Improving the drug labeling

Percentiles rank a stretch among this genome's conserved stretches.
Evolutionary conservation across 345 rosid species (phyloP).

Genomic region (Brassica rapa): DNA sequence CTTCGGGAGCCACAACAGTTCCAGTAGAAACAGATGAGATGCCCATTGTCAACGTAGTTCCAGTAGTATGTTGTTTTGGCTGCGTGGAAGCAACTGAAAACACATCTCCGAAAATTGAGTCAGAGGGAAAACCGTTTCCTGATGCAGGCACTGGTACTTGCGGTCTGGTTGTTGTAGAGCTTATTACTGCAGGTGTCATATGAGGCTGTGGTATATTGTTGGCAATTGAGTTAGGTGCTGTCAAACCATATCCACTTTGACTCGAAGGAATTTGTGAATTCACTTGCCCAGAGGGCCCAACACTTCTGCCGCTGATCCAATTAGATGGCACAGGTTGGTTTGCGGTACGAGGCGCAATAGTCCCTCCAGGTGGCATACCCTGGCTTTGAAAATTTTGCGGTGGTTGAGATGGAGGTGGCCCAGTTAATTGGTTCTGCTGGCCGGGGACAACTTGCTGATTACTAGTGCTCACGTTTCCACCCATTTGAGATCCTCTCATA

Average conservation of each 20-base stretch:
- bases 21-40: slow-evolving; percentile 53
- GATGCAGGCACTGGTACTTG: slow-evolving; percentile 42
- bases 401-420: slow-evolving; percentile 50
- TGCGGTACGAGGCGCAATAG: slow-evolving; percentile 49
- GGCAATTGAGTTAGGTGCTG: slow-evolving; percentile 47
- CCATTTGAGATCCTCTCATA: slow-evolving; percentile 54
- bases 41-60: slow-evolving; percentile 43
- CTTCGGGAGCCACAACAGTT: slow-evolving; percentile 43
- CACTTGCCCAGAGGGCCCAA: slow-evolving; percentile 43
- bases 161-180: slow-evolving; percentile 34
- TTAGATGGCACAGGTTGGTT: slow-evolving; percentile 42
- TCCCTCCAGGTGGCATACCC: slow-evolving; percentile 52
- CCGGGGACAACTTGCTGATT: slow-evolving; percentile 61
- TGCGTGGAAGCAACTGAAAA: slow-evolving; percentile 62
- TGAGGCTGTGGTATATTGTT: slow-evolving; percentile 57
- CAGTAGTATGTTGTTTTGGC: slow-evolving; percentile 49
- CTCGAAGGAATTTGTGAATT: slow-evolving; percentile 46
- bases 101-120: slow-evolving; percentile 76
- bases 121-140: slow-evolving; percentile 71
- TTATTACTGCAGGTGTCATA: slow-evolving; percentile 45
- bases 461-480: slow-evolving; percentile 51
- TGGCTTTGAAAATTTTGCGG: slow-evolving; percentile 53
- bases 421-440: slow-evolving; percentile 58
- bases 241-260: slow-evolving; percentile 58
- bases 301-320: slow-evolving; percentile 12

Drug labeling refers to all of the printed information that accompanies a drug, including the label; the wrapping and the package insert (PI) [4-6]. The labeling of medications encompasses the provision of information and instructions to ensure the safe and effective use of the products by patients. The labels of dispensed medications represent one of the most important sources of information available to patients. Legitimately, labeling information includes but is not limited to the following categories: patient identification, medication name, dosage, frequency, route of administration, production and expiration date and some medication storage requirements [4]. Good medication labeling practices are imperative to ensure safe medication use. International standards such as labeling guidelines issued by in the Institute for Safe Medication Practices (ISMP) should be followed. PI (formally prescribing information in the United States; in Europe, Patient information leaflet for human medicines or Package Leaflet for veterinary medicines) is a document provided along with a prescription medication to provide additional information about that drug [7,8]. In January 2006, the FDA released a major revision to the patient PI guidelines. The new requirements include a section called Highlights which summarizes the most important information about benefits and risks; a Table of Contents for easy reference; the date of initial product approval; and a toll-free number and Internet address to encourage more widespread reporting of information regarding suspected adverse events [7]. In each country the PI is available in one or two languages only. Language Localization System is a one-year effort by the European Commission to produce a prototype tool which will support the creation of various kinds of medical documentation simultaneously in multiple languages, by storing the information in a database and allowing a variety of forms and languages of output [2]. International organizations such as World Health Organization are encouraged to establish standards for writing PI.There are many initiatives to improve the quantity and quality of information in PI as well as accessibility and readability of PI.Proper use of colors, diagrams in PI might be helpful. Information in PI should be comprehensible, understandable by the patients and not misleading. South Africa has taken the initiative of making all package inserts available electronically via the internet, and Canada is working on a similar capability. The UK-based electronic Medicines Compendium provides freely-available online access to both Patient Information Leaflets (intended for consumers) and Summary of Product Characteristics (aimed at healthcare professionals) for products available in the UK [2]. In November 2005, aimed to replicate these leaflets in more accessible formats, including Braille, large print and on CD-ROM. It is a venture by the Royal National Institute of the Blind, the National Library for the Blind and Datapharm Communications [3].